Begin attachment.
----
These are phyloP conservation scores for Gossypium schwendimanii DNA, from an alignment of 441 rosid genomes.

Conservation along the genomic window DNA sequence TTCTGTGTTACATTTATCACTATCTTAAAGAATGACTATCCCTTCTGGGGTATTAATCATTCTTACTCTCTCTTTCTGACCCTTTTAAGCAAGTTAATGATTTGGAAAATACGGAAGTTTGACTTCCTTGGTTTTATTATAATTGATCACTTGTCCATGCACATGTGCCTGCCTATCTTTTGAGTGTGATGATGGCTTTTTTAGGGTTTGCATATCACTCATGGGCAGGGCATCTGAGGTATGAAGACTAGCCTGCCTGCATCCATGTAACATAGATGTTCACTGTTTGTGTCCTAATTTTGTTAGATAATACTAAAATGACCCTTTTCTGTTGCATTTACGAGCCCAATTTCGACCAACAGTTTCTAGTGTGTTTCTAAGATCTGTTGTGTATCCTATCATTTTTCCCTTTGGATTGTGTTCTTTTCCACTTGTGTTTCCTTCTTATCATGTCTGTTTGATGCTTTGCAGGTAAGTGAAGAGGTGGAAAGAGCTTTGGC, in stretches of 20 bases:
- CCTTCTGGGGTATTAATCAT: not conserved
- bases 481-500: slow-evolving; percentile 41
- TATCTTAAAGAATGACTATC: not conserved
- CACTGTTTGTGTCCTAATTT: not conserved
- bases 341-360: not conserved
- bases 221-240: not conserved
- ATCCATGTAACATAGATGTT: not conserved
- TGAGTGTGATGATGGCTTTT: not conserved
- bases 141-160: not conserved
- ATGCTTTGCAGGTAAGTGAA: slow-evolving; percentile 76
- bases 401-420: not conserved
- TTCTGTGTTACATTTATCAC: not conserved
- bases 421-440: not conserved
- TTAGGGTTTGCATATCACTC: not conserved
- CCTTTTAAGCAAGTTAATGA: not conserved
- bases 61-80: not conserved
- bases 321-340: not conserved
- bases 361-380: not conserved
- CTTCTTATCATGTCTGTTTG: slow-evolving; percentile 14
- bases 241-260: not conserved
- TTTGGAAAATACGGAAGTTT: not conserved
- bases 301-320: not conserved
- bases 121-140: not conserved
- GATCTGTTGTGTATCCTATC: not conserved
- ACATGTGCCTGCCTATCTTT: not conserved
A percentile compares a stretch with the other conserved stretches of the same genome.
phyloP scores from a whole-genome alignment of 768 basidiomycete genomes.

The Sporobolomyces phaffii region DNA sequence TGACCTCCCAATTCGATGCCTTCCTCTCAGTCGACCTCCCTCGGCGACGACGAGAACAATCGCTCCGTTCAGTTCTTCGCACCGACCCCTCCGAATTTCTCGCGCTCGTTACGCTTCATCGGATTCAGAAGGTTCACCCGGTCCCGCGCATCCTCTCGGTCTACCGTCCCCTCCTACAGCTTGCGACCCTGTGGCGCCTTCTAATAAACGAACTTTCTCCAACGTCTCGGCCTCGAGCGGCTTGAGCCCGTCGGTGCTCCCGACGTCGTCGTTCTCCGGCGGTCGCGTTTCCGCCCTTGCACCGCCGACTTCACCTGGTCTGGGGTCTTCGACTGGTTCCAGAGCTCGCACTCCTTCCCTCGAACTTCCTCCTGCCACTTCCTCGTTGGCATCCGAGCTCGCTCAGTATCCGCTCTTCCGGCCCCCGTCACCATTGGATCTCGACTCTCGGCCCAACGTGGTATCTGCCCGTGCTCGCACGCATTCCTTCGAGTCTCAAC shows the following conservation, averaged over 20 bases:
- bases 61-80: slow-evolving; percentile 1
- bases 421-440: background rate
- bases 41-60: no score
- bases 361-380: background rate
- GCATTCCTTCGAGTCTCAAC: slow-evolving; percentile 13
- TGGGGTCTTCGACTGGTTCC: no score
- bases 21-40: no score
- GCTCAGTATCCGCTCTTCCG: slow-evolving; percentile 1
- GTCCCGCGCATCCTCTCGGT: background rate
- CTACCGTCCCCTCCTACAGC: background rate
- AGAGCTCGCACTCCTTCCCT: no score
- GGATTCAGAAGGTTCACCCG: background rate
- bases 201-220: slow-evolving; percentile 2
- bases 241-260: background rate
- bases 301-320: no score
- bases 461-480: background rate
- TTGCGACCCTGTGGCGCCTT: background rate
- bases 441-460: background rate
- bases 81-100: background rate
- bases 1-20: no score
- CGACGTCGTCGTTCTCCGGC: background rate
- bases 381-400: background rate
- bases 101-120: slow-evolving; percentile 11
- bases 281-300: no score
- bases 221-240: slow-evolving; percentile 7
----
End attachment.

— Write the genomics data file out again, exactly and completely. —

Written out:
These are phyloP conservation scores for Gossypium schwendimanii DNA, from an alignment of 441 rosid genomes.

Conservation along the genomic window DNA sequence TTCTGTGTTACATTTATCACTATCTTAAAGAATGACTATCCCTTCTGGGGTATTAATCATTCTTACTCTCTCTTTCTGACCCTTTTAAGCAAGTTAATGATTTGGAAAATACGGAAGTTTGACTTCCTTGGTTTTATTATAATTGATCACTTGTCCATGCACATGTGCCTGCCTATCTTTTGAGTGTGATGATGGCTTTTTTAGGGTTTGCATATCACTCATGGGCAGGGCATCTGAGGTATGAAGACTAGCCTGCCTGCATCCATGTAACATAGATGTTCACTGTTTGTGTCCTAATTTTGTTAGATAATACTAAAATGACCCTTTTCTGTTGCATTTACGAGCCCAATTTCGACCAACAGTTTCTAGTGTGTTTCTAAGATCTGTTGTGTATCCTATCATTTTTCCCTTTGGATTGTGTTCTTTTCCACTTGTGTTTCCTTCTTATCATGTCTGTTTGATGCTTTGCAGGTAAGTGAAGAGGTGGAAAGAGCTTTGGC, in stretches of 20 bases:
- CCTTCTGGGGTATTAATCAT: not conserved
- bases 481-500: slow-evolving; percentile 41
- TATCTTAAAGAATGACTATC: not conserved
- CACTGTTTGTGTCCTAATTT: not conserved
- bases 341-360: not conserved
- bases 221-240: not conserved
- ATCCATGTAACATAGATGTT: not conserved
- TGAGTGTGATGATGGCTTTT: not conserved
- bases 141-160: not conserved
- ATGCTTTGCAGGTAAGTGAA: slow-evolving; percentile 76
- bases 401-420: not conserved
- TTCTGTGTTACATTTATCAC: not conserved
- bases 421-440: not conserved
- TTAGGGTTTGCATATCACTC: not conserved
- CCTTTTAAGCAAGTTAATGA: not conserved
- bases 61-80: not conserved
- bases 321-340: not conserved
- bases 361-380: not conserved
- CTTCTTATCATGTCTGTTTG: slow-evolving; percentile 14
- bases 241-260: not conserved
- TTTGGAAAATACGGAAGTTT: not conserved
- bases 301-320: not conserved
- bases 121-140: not conserved
- GATCTGTTGTGTATCCTATC: not conserved
- ACATGTGCCTGCCTATCTTT: not conserved
A percentile compares a stretch with the other conserved stretches of the same genome.
phyloP scores from a whole-genome alignment of 768 basidiomycete genomes.

The Sporobolomyces phaffii region DNA sequence TGACCTCCCAATTCGATGCCTTCCTCTCAGTCGACCTCCCTCGGCGACGACGAGAACAATCGCTCCGTTCAGTTCTTCGCACCGACCCCTCCGAATTTCTCGCGCTCGTTACGCTTCATCGGATTCAGAAGGTTCACCCGGTCCCGCGCATCCTCTCGGTCTACCGTCCCCTCCTACAGCTTGCGACCCTGTGGCGCCTTCTAATAAACGAACTTTCTCCAACGTCTCGGCCTCGAGCGGCTTGAGCCCGTCGGTGCTCCCGACGTCGTCGTTCTCCGGCGGTCGCGTTTCCGCCCTTGCACCGCCGACTTCACCTGGTCTGGGGTCTTCGACTGGTTCCAGAGCTCGCACTCCTTCCCTCGAACTTCCTCCTGCCACTTCCTCGTTGGCATCCGAGCTCGCTCAGTATCCGCTCTTCCGGCCCCCGTCACCATTGGATCTCGACTCTCGGCCCAACGTGGTATCTGCCCGTGCTCGCACGCATTCCTTCGAGTCTCAAC shows the following conservation, averaged over 20 bases:
- bases 61-80: slow-evolving; percentile 1
- bases 421-440: background rate
- bases 41-60: no score
- bases 361-380: background rate
- GCATTCCTTCGAGTCTCAAC: slow-evolving; percentile 13
- TGGGGTCTTCGACTGGTTCC: no score
- bases 21-40: no score
- GCTCAGTATCCGCTCTTCCG: slow-evolving; percentile 1
- GTCCCGCGCATCCTCTCGGT: background rate
- CTACCGTCCCCTCCTACAGC: background rate
- AGAGCTCGCACTCCTTCCCT: no score
- GGATTCAGAAGGTTCACCCG: background rate
- bases 201-220: slow-evolving; percentile 2
- bases 241-260: background rate
- bases 301-320: no score
- bases 461-480: background rate
- TTGCGACCCTGTGGCGCCTT: background rate
- bases 441-460: background rate
- bases 81-100: background rate
- bases 1-20: no score
- CGACGTCGTCGTTCTCCGGC: background rate
- bases 381-400: background rate
- bases 101-120: slow-evolving; percentile 11
- bases 281-300: no score
- bases 221-240: slow-evolving; percentile 7